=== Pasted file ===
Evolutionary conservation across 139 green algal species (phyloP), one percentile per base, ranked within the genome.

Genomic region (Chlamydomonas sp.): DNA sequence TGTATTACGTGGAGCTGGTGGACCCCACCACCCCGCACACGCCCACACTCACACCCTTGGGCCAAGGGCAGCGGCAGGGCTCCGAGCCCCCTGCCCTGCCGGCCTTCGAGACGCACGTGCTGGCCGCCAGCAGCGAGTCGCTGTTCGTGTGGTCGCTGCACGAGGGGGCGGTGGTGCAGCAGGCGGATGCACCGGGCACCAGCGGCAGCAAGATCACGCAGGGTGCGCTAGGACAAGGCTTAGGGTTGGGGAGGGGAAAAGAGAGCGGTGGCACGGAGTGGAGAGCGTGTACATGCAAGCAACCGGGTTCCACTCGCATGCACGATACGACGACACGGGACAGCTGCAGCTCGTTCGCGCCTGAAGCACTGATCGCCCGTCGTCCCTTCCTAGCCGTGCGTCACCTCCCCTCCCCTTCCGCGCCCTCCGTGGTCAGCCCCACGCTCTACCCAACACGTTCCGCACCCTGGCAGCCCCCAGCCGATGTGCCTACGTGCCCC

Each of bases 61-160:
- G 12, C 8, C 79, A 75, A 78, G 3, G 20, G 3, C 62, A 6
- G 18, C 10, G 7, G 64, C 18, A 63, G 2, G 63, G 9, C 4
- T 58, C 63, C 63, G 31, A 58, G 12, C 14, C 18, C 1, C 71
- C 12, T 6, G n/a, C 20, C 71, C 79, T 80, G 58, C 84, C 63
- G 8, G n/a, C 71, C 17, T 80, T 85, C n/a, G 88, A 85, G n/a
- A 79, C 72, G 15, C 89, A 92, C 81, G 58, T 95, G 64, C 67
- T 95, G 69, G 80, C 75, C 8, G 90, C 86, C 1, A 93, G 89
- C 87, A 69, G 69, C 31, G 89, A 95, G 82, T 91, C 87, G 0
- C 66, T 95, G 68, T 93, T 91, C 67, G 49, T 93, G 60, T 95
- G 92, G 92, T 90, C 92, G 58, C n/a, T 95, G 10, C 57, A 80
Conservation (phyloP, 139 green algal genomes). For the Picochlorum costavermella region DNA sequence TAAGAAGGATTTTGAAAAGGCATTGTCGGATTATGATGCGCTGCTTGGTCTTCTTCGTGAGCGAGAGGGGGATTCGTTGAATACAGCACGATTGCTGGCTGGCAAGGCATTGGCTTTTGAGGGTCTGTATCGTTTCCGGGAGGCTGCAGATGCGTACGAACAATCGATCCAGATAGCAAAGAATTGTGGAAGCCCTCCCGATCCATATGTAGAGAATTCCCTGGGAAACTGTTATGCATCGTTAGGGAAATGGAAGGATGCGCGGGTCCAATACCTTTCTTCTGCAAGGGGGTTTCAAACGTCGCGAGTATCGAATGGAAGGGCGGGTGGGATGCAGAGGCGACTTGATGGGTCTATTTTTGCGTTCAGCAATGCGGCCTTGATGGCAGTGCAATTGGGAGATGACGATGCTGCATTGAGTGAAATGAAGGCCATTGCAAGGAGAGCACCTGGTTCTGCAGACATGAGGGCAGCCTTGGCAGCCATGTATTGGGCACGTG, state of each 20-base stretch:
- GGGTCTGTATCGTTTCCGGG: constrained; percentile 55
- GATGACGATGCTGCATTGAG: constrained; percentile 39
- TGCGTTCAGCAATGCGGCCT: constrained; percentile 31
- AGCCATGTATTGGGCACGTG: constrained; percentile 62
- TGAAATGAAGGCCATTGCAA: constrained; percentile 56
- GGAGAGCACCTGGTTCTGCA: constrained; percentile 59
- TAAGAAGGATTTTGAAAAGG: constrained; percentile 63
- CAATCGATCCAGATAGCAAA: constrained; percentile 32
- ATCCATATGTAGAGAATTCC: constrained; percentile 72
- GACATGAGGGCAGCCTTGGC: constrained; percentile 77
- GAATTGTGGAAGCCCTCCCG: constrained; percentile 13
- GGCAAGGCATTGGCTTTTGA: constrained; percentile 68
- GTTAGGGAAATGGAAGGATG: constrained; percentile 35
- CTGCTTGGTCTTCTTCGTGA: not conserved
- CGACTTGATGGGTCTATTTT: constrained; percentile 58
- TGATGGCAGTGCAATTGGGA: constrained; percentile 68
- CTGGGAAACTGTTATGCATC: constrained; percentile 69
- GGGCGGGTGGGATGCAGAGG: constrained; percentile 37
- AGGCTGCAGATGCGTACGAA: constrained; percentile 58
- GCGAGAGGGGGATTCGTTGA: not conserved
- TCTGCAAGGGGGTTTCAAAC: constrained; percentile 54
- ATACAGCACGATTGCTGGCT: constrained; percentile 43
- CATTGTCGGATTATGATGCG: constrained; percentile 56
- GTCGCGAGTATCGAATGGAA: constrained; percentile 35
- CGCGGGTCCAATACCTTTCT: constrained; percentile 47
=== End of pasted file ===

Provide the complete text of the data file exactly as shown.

Evolutionary conservation across 139 green algal species (phyloP), one percentile per base, ranked within the genome.

Genomic region (Chlamydomonas sp.): DNA sequence TGTATTACGTGGAGCTGGTGGACCCCACCACCCCGCACACGCCCACACTCACACCCTTGGGCCAAGGGCAGCGGCAGGGCTCCGAGCCCCCTGCCCTGCCGGCCTTCGAGACGCACGTGCTGGCCGCCAGCAGCGAGTCGCTGTTCGTGTGGTCGCTGCACGAGGGGGCGGTGGTGCAGCAGGCGGATGCACCGGGCACCAGCGGCAGCAAGATCACGCAGGGTGCGCTAGGACAAGGCTTAGGGTTGGGGAGGGGAAAAGAGAGCGGTGGCACGGAGTGGAGAGCGTGTACATGCAAGCAACCGGGTTCCACTCGCATGCACGATACGACGACACGGGACAGCTGCAGCTCGTTCGCGCCTGAAGCACTGATCGCCCGTCGTCCCTTCCTAGCCGTGCGTCACCTCCCCTCCCCTTCCGCGCCCTCCGTGGTCAGCCCCACGCTCTACCCAACACGTTCCGCACCCTGGCAGCCCCCAGCCGATGTGCCTACGTGCCCC

Each of bases 61-160:
- G 12, C 8, C 79, A 75, A 78, G 3, G 20, G 3, C 62, A 6
- G 18, C 10, G 7, G 64, C 18, A 63, G 2, G 63, G 9, C 4
- T 58, C 63, C 63, G 31, A 58, G 12, C 14, C 18, C 1, C 71
- C 12, T 6, G n/a, C 20, C 71, C 79, T 80, G 58, C 84, C 63
- G 8, G n/a, C 71, C 17, T 80, T 85, C n/a, G 88, A 85, G n/a
- A 79, C 72, G 15, C 89, A 92, C 81, G 58, T 95, G 64, C 67
- T 95, G 69, G 80, C 75, C 8, G 90, C 86, C 1, A 93, G 89
- C 87, A 69, G 69, C 31, G 89, A 95, G 82, T 91, C 87, G 0
- C 66, T 95, G 68, T 93, T 91, C 67, G 49, T 93, G 60, T 95
- G 92, G 92, T 90, C 92, G 58, C n/a, T 95, G 10, C 57, A 80
Conservation (phyloP, 139 green algal genomes). For the Picochlorum costavermella region DNA sequence TAAGAAGGATTTTGAAAAGGCATTGTCGGATTATGATGCGCTGCTTGGTCTTCTTCGTGAGCGAGAGGGGGATTCGTTGAATACAGCACGATTGCTGGCTGGCAAGGCATTGGCTTTTGAGGGTCTGTATCGTTTCCGGGAGGCTGCAGATGCGTACGAACAATCGATCCAGATAGCAAAGAATTGTGGAAGCCCTCCCGATCCATATGTAGAGAATTCCCTGGGAAACTGTTATGCATCGTTAGGGAAATGGAAGGATGCGCGGGTCCAATACCTTTCTTCTGCAAGGGGGTTTCAAACGTCGCGAGTATCGAATGGAAGGGCGGGTGGGATGCAGAGGCGACTTGATGGGTCTATTTTTGCGTTCAGCAATGCGGCCTTGATGGCAGTGCAATTGGGAGATGACGATGCTGCATTGAGTGAAATGAAGGCCATTGCAAGGAGAGCACCTGGTTCTGCAGACATGAGGGCAGCCTTGGCAGCCATGTATTGGGCACGTG, state of each 20-base stretch:
- GGGTCTGTATCGTTTCCGGG: constrained; percentile 55
- GATGACGATGCTGCATTGAG: constrained; percentile 39
- TGCGTTCAGCAATGCGGCCT: constrained; percentile 31
- AGCCATGTATTGGGCACGTG: constrained; percentile 62
- TGAAATGAAGGCCATTGCAA: constrained; percentile 56
- GGAGAGCACCTGGTTCTGCA: constrained; percentile 59
- TAAGAAGGATTTTGAAAAGG: constrained; percentile 63
- CAATCGATCCAGATAGCAAA: constrained; percentile 32
- ATCCATATGTAGAGAATTCC: constrained; percentile 72
- GACATGAGGGCAGCCTTGGC: constrained; percentile 77
- GAATTGTGGAAGCCCTCCCG: constrained; percentile 13
- GGCAAGGCATTGGCTTTTGA: constrained; percentile 68
- GTTAGGGAAATGGAAGGATG: constrained; percentile 35
- CTGCTTGGTCTTCTTCGTGA: not conserved
- CGACTTGATGGGTCTATTTT: constrained; percentile 58
- TGATGGCAGTGCAATTGGGA: constrained; percentile 68
- CTGGGAAACTGTTATGCATC: constrained; percentile 69
- GGGCGGGTGGGATGCAGAGG: constrained; percentile 37
- AGGCTGCAGATGCGTACGAA: constrained; percentile 58
- GCGAGAGGGGGATTCGTTGA: not conserved
- TCTGCAAGGGGGTTTCAAAC: constrained; percentile 54
- ATACAGCACGATTGCTGGCT: constrained; percentile 43
- CATTGTCGGATTATGATGCG: constrained; percentile 56
- GTCGCGAGTATCGAATGGAA: constrained; percentile 35
- CGCGGGTCCAATACCTTTCT: constrained; percentile 47